The more we can tie our issues into direct political action, the more likely it is that politicians will pay attention.  This is true at the city, state and national level.  I’m not making a statement about any particular political party affiliation.  There may certainly be lots of political diversity among artists, songwriters, musicians and vocalists.

But the one thing that I know is true is that we all have one thing in common:  The desire to survive.

If you consider all the music makers and music lovers in this country, that’s quite a lobbying group in the best sense of grassroots.  The sense that lets officials know the townspeople will bring the pitchforks for them.  The bell tolls for thee, baby.

All the corporate dollars in the world can’t compete with a group of even 1,000 committed voters in a Congressional district.  There is lots and lots of evidence of the effectiveness of grassroots organizing.

If somebody gets unelected even once, that will be a game changer.  There’s a big difference between lobbying a handful of elected officials when there’s no appreciable downside, and motivating a handful of committed voters facing dire straights.

When the ones doing the lobbying are your neighbors, that’s way different that an onslaught of essentially anonymous emails.

The Time to Hesitate is Through

That’s what the #irespectmusic and I Vote campaign in all about.  So what do you need to do?  First of all, get it straight that no one is going to do this for you.  You need to take ownership of your own destiny.

Get registered.  Get active.  Find out who your representatives are and ask them what they are doing on artist rights.  Ask them if they support Fair Play Fair Pay at the federal level, your local music issues for state and local officials.  For example, thanks to the Austin Music Office commissioning the Austin Music Census of 4,000 musicians, music business workers and venue owners, the City of Austin has stark proof of just how close the city is to losing Austin’s music community forever and they are taking action–thanks to the community rallying around issues like venue retention and cluster development.  You can find your rally point in your own community.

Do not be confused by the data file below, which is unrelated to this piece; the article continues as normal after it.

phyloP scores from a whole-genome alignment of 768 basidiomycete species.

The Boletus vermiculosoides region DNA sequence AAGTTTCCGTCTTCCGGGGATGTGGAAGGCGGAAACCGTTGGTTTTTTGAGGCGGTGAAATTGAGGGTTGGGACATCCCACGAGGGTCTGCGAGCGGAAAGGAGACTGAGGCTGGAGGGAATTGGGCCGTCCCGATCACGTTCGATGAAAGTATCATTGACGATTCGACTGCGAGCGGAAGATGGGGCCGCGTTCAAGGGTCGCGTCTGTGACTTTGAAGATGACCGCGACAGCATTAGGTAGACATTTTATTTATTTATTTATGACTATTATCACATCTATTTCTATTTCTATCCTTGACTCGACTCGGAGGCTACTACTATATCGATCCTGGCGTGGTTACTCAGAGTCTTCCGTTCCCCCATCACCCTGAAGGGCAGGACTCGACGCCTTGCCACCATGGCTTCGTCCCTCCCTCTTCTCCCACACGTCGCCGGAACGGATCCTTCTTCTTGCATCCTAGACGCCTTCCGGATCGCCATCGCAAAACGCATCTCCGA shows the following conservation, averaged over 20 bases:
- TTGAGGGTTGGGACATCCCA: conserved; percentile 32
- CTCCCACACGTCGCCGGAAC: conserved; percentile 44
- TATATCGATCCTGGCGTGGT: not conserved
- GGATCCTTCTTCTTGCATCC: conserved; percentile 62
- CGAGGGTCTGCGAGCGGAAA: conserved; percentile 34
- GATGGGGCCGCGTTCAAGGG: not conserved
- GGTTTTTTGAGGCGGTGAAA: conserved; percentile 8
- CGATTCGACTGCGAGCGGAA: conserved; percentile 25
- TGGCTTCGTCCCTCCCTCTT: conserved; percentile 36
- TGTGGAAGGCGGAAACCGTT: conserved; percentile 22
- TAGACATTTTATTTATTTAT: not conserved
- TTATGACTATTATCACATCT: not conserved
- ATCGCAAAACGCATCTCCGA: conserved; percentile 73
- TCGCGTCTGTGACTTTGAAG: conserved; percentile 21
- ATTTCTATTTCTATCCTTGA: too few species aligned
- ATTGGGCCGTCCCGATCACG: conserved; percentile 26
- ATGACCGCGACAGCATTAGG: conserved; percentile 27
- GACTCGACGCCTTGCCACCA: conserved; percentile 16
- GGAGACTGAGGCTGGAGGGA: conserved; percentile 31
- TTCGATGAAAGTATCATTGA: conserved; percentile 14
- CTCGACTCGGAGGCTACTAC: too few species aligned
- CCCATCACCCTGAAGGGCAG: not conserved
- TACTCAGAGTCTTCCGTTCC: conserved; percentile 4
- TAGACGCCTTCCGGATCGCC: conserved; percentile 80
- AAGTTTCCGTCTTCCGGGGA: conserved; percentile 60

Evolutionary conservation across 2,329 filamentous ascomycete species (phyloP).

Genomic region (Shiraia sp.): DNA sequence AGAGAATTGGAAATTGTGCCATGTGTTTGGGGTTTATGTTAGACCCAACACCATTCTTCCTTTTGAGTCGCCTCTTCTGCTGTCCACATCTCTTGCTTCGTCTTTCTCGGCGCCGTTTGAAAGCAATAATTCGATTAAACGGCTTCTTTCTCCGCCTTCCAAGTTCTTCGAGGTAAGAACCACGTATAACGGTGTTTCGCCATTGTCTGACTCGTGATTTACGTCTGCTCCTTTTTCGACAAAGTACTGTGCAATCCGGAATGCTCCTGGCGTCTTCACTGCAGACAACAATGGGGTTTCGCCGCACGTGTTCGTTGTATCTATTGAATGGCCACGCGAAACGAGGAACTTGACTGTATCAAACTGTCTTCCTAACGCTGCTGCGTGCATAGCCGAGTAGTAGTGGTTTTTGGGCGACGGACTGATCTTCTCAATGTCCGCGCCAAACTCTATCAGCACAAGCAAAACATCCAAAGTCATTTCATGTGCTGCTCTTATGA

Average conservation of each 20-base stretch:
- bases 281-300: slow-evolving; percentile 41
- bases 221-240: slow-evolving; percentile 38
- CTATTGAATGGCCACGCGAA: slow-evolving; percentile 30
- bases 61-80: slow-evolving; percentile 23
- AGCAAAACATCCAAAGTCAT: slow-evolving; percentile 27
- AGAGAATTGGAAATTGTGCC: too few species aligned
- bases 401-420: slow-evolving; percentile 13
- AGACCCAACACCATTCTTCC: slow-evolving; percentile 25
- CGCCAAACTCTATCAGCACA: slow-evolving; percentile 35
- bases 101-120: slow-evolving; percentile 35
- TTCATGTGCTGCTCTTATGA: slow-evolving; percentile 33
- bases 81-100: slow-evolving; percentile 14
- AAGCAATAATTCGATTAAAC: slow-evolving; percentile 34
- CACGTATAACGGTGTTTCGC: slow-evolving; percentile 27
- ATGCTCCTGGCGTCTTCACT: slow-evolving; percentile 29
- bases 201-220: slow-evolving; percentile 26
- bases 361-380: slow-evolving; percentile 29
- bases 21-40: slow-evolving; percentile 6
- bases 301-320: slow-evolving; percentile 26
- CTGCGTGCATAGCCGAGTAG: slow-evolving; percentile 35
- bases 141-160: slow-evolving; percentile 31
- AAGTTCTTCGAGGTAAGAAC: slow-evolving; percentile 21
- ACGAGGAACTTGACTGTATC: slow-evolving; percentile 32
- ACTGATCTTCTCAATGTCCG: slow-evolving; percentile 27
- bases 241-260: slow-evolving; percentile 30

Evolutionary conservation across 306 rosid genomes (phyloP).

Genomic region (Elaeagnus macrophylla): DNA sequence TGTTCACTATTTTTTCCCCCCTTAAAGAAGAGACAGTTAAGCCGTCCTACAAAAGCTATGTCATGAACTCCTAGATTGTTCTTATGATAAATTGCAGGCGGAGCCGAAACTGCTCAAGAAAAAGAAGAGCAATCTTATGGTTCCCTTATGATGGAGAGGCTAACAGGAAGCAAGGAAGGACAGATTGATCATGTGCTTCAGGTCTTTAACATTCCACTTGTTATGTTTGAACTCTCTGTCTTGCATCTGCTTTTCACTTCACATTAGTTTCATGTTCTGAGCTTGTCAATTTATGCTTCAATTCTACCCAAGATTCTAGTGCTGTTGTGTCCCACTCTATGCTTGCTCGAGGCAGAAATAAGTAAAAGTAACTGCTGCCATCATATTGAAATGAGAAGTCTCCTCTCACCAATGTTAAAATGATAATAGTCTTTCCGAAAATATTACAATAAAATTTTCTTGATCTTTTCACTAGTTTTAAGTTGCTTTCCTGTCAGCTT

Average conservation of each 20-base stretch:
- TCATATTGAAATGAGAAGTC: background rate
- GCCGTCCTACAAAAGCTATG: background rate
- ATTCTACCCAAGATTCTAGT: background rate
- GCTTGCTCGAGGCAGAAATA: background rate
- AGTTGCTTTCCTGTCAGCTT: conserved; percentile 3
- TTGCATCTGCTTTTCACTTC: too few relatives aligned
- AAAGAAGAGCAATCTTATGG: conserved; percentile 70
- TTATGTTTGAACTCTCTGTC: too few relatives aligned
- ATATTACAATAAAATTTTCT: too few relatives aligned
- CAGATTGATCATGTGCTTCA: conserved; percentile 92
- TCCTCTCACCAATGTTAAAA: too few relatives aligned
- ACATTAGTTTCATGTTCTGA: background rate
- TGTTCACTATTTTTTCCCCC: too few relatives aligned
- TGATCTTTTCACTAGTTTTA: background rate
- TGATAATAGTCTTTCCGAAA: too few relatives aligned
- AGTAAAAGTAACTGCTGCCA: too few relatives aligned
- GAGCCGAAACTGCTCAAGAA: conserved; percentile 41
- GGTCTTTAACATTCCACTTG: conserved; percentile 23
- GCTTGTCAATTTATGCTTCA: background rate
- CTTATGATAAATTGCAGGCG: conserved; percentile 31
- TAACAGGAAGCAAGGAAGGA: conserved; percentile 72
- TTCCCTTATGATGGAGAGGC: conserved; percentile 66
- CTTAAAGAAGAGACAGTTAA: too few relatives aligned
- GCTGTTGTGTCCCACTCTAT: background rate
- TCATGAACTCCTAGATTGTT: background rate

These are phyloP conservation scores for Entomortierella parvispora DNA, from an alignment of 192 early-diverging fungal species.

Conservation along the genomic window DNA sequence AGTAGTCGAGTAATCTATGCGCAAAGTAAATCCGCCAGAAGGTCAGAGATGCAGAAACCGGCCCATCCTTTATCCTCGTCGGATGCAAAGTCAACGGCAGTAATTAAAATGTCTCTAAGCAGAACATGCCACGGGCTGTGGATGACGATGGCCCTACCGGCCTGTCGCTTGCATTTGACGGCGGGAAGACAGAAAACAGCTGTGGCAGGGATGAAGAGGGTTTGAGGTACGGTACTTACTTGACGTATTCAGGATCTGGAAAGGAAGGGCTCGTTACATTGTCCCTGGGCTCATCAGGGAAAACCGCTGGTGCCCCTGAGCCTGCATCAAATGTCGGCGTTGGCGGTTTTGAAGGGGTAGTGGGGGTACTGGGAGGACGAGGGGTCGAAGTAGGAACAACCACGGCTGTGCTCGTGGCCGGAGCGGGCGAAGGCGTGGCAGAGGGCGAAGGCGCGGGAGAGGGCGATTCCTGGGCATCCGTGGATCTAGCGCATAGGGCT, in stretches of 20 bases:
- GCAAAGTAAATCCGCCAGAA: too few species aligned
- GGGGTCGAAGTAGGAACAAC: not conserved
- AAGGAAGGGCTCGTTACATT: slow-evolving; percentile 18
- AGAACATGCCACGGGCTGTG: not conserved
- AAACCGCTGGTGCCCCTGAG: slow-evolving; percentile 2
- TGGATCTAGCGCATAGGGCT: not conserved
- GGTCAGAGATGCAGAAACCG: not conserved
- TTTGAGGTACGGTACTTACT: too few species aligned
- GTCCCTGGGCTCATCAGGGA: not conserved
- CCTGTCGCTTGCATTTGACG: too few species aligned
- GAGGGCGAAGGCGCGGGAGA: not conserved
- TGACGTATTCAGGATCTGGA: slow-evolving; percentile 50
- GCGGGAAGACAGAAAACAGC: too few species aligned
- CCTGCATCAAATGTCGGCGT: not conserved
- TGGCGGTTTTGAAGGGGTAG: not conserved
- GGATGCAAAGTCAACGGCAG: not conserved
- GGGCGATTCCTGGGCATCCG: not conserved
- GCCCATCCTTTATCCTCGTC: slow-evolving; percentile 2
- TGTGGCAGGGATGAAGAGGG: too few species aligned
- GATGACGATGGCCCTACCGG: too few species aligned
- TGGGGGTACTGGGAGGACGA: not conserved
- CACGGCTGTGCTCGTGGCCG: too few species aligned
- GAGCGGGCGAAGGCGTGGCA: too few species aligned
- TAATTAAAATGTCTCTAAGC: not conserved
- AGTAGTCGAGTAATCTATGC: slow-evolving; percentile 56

Don’t be scared by the McCoalition.  Remember–Goliath never learns.


One thought on “#irespectmusic And I Vote: The Good News is the Conventional Wisdom is Wrong

  1. Spot on, Chris. I’d add just one thing: when you contact your Representative or Senator or candidate, do it IN YOUR OWN WORDS. Don’t use a form letter. Don’t tweet. Don’t count on a flimsy hashtag (the discarded gum wrapper of self-expression) to get your point across. Ideally, go old school and Mail a letter. If not that, send an email.

    But the key is to make it personal. Speak in your own voice. Tell the politician why it matters to you in direct terms that hit the point: that payment for musicians is a matter of economic fairness and personal necessity and that using political influence to deprive musicians of pay for their work is simply un-American. Your letter needn’t be long. But it must be personal – and it must deliver the punchline: if you don’t speak up for me and my colleagues, we won’t vote for you.

    It really matters, because, to a politician, one letter, one individually written letter is worth a thousand form letters or hashtags or a million signatures on a petition. Because so few people will take the trouble to write, it can be safely assumed that each such writer probably represents a lot of people – voters – who feel the same way.

    For a politician, the arrival of 1,000 such individually written letters is like the Terminator’s truck blasting through the front window. You’ll be back – on Election Day! Now get writing.